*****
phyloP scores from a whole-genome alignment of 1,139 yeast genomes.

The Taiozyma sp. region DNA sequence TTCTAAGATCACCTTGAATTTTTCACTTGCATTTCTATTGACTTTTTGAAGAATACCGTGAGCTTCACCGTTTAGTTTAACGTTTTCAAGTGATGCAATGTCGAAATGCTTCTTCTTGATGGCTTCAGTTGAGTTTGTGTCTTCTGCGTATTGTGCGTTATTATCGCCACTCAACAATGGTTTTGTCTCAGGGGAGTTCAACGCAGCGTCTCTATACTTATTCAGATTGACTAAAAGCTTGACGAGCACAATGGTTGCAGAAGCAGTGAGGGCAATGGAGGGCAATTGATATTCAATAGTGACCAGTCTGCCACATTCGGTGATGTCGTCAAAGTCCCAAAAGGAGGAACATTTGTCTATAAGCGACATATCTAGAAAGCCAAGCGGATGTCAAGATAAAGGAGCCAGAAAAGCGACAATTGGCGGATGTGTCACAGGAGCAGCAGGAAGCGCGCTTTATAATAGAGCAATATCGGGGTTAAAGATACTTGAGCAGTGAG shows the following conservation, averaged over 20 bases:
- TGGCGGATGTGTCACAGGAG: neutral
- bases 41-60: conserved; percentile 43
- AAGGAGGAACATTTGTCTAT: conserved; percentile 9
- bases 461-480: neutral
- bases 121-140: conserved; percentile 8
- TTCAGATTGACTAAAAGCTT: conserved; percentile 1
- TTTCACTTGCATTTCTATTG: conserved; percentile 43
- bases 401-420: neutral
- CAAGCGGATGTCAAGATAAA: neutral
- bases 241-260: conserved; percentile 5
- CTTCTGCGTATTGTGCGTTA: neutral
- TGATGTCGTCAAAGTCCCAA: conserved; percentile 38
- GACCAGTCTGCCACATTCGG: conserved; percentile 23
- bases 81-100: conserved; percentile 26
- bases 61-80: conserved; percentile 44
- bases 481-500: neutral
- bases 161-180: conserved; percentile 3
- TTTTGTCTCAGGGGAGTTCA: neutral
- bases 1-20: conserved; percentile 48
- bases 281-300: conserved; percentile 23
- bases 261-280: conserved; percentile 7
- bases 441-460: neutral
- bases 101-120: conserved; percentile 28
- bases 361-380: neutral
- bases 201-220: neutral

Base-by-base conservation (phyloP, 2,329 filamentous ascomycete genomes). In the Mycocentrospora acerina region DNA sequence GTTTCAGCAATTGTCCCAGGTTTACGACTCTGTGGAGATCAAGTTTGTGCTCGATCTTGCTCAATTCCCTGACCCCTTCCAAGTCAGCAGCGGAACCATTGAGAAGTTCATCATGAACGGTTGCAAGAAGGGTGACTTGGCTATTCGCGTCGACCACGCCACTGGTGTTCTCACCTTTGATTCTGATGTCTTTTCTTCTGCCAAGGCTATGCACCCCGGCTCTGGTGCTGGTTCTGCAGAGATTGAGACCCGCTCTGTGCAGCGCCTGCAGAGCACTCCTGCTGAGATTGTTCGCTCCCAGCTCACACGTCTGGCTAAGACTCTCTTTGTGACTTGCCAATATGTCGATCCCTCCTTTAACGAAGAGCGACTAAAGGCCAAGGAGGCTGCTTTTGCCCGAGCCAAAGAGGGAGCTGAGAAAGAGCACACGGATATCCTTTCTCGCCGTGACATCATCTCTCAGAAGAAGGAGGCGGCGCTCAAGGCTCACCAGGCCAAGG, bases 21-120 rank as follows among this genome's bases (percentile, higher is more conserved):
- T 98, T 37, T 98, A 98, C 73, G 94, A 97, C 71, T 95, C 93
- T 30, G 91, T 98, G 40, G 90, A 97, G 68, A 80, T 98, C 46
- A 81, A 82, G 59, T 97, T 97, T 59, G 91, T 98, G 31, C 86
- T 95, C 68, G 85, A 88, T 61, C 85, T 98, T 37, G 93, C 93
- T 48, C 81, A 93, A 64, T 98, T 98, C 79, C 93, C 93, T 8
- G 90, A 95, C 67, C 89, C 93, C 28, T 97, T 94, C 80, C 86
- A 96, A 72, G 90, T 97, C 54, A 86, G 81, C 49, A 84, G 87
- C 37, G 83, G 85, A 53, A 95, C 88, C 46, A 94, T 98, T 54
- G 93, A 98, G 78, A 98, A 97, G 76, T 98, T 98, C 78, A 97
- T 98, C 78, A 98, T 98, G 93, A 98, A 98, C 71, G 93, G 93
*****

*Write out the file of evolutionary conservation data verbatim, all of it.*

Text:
phyloP scores from a whole-genome alignment of 1,139 yeast genomes.

The Taiozyma sp. region DNA sequence TTCTAAGATCACCTTGAATTTTTCACTTGCATTTCTATTGACTTTTTGAAGAATACCGTGAGCTTCACCGTTTAGTTTAACGTTTTCAAGTGATGCAATGTCGAAATGCTTCTTCTTGATGGCTTCAGTTGAGTTTGTGTCTTCTGCGTATTGTGCGTTATTATCGCCACTCAACAATGGTTTTGTCTCAGGGGAGTTCAACGCAGCGTCTCTATACTTATTCAGATTGACTAAAAGCTTGACGAGCACAATGGTTGCAGAAGCAGTGAGGGCAATGGAGGGCAATTGATATTCAATAGTGACCAGTCTGCCACATTCGGTGATGTCGTCAAAGTCCCAAAAGGAGGAACATTTGTCTATAAGCGACATATCTAGAAAGCCAAGCGGATGTCAAGATAAAGGAGCCAGAAAAGCGACAATTGGCGGATGTGTCACAGGAGCAGCAGGAAGCGCGCTTTATAATAGAGCAATATCGGGGTTAAAGATACTTGAGCAGTGAG shows the following conservation, averaged over 20 bases:
- TGGCGGATGTGTCACAGGAG: neutral
- bases 41-60: conserved; percentile 43
- AAGGAGGAACATTTGTCTAT: conserved; percentile 9
- bases 461-480: neutral
- bases 121-140: conserved; percentile 8
- TTCAGATTGACTAAAAGCTT: conserved; percentile 1
- TTTCACTTGCATTTCTATTG: conserved; percentile 43
- bases 401-420: neutral
- CAAGCGGATGTCAAGATAAA: neutral
- bases 241-260: conserved; percentile 5
- CTTCTGCGTATTGTGCGTTA: neutral
- TGATGTCGTCAAAGTCCCAA: conserved; percentile 38
- GACCAGTCTGCCACATTCGG: conserved; percentile 23
- bases 81-100: conserved; percentile 26
- bases 61-80: conserved; percentile 44
- bases 481-500: neutral
- bases 161-180: conserved; percentile 3
- TTTTGTCTCAGGGGAGTTCA: neutral
- bases 1-20: conserved; percentile 48
- bases 281-300: conserved; percentile 23
- bases 261-280: conserved; percentile 7
- bases 441-460: neutral
- bases 101-120: conserved; percentile 28
- bases 361-380: neutral
- bases 201-220: neutral

Base-by-base conservation (phyloP, 2,329 filamentous ascomycete genomes). In the Mycocentrospora acerina region DNA sequence GTTTCAGCAATTGTCCCAGGTTTACGACTCTGTGGAGATCAAGTTTGTGCTCGATCTTGCTCAATTCCCTGACCCCTTCCAAGTCAGCAGCGGAACCATTGAGAAGTTCATCATGAACGGTTGCAAGAAGGGTGACTTGGCTATTCGCGTCGACCACGCCACTGGTGTTCTCACCTTTGATTCTGATGTCTTTTCTTCTGCCAAGGCTATGCACCCCGGCTCTGGTGCTGGTTCTGCAGAGATTGAGACCCGCTCTGTGCAGCGCCTGCAGAGCACTCCTGCTGAGATTGTTCGCTCCCAGCTCACACGTCTGGCTAAGACTCTCTTTGTGACTTGCCAATATGTCGATCCCTCCTTTAACGAAGAGCGACTAAAGGCCAAGGAGGCTGCTTTTGCCCGAGCCAAAGAGGGAGCTGAGAAAGAGCACACGGATATCCTTTCTCGCCGTGACATCATCTCTCAGAAGAAGGAGGCGGCGCTCAAGGCTCACCAGGCCAAGG, bases 21-120 rank as follows among this genome's bases (percentile, higher is more conserved):
- T 98, T 37, T 98, A 98, C 73, G 94, A 97, C 71, T 95, C 93
- T 30, G 91, T 98, G 40, G 90, A 97, G 68, A 80, T 98, C 46
- A 81, A 82, G 59, T 97, T 97, T 59, G 91, T 98, G 31, C 86
- T 95, C 68, G 85, A 88, T 61, C 85, T 98, T 37, G 93, C 93
- T 48, C 81, A 93, A 64, T 98, T 98, C 79, C 93, C 93, T 8
- G 90, A 95, C 67, C 89, C 93, C 28, T 97, T 94, C 80, C 86
- A 96, A 72, G 90, T 97, C 54, A 86, G 81, C 49, A 84, G 87
- C 37, G 83, G 85, A 53, A 95, C 88, C 46, A 94, T 98, T 54
- G 93, A 98, G 78, A 98, A 97, G 76, T 98, T 98, C 78, A 97
- T 98, C 78, A 98, T 98, G 93, A 98, A 98, C 71, G 93, G 93